Soda - Artificial Flavour album review
When I first heard the album and the band mentioned on the Britpop Revival Show (BRS) I have to admit I'd never come across them back in the day. Even as an avid reader of the NME/Melody Maker/Select/Vox etc I don't recall seeing them advertised or mentioned. So their sudden reappearance on the Britpop landscape intrigued me somewhat; who are they, where do they come from, and most importantly what happened to them? Luckily these were answered by Nick on the BRS when he had them on for interview.
|Soda in 1995|
Fast forward a few weeks and BRS and Soda had a copy to give away and I was the lucky recipient. I told the Soda guys I'd write down a few words after I'd heard it in full but Xmas and kids, etc slowed me down. But here we are in 2017 and we are at the dawn of the 20th anniversary of the year that Britpop is widely agreed to have expired (or at least the music press decided to give it the elbow having got bored of their plaything), Tony Blair got into power, Oasis got slated for Be Here Now, Blur went lo-fi and more American, Pulp turned darker and sadly the manufactured pop industry fired up its factories to churn out the (still seemingly never ending) chart friendly meaningless pop acts that the industry love to flog to kids. Fitting then that I'm thinking about a Britpop band that just missed the boat and found that the Britpop boat not only sailed off without them but sadly sank and took many good girls and lads with it.
The album opens with One Sweet Lie that catches your attention with chugging guitar power chords that to my ear fall somewhere between the punky pop of Ash and the short lived genre called New Wave of New Wave (NWONW). The verses and choruses bounce along at a good pace with a sound that really reminds me of the NWONW band These Animal Men, whom I really like so Soda have got a thumbs up from me on this opening track!
The best song on the album is Inside which ticks every box on the Britpop checklist; great hook, a chorus you can yell along to, music that's fun and spiky and demands the listener to jump around too. This could've been a huge 90's chart hit if it had been given the right backing and found a helpful hand from the likes of Chris Evans as he did for Ocean Colour Scene.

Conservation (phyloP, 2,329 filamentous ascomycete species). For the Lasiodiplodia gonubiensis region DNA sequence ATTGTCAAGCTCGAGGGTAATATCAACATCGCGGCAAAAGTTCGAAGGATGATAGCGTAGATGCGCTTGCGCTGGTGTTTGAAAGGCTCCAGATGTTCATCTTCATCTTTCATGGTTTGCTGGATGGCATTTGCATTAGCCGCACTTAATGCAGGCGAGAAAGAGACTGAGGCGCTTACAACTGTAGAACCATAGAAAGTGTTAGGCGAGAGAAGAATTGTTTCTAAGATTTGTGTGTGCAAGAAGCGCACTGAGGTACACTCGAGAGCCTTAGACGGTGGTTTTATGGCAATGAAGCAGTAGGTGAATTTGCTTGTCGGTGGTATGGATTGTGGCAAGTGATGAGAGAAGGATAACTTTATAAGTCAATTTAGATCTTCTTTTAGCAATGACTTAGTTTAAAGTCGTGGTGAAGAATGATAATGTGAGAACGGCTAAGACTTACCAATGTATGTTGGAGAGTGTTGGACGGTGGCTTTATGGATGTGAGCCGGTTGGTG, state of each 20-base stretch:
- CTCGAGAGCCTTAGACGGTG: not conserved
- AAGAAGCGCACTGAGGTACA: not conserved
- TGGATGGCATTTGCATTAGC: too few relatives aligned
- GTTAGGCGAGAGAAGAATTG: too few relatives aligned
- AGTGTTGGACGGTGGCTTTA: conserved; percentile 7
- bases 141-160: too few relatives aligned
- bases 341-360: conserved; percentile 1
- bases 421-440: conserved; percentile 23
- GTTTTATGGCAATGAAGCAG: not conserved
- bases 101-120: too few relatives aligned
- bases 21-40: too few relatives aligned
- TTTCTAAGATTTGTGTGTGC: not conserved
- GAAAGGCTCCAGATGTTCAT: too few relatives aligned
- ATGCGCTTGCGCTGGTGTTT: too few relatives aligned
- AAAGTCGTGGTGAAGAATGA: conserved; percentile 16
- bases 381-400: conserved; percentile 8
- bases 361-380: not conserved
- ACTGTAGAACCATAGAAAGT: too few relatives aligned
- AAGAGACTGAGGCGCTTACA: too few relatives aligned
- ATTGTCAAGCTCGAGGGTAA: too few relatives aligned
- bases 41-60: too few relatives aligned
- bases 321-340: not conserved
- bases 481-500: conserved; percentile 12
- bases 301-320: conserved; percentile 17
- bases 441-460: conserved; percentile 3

The rest of album is the type of great Britpop tune-smithery which is sadly lacking in today's current indie scene, and One Track Mind gives us another 90's trademark; the string section accompaniment to the main guitar riff, this song also showcases the vocal talents of a lead singer who can actually sing! Don't ask me why but I can easily imagine this being sung by Sonya Aurora Madan from Echobelly, in fact a duet of Soda and Sonya on this track would really work I reckon. Prettiest Souls is another song that would be a great addition to any mix tape found under a teenagers bed circa 1996, stick it on in the 6th form common room between Supersonic by Oasis and Dolphin by Shed Seven and this number won't be out of place.
The penultimate number Let Myself Slip is crashing guitar chords which sound like waves hitting an indie pop beach back in that sunny summer of 1995.....happy days.
To sum it up I'd say this is a lovely time capsule of mid 90's Britpop that has been a treat to dig up and enjoy in 2017. Soda were obviously a talented band who suffered from either bad luck or bad timing or both. They had a sound that was a mix (to my musically-uneducated ears) of Menswe@r, These Animal Men, Ash, Feeder, Echobelly and Sleeper. I get the feeling they were fans of The Jam and The Buzzcocks as they grew up and this has influenced their take on the Britpop sound. My final thought is that it does seem a surprise that they didn't breakthrough in 1996 as they'd planned to, and Britpop is slightly poorer for it.
Artificial Flavour by Soda is out now. Buy it on CD or cassette from http://sodabritpop.bigcartel.com/
This was a guest post by James Tanner. Follow him on Twitter @britpopmemories.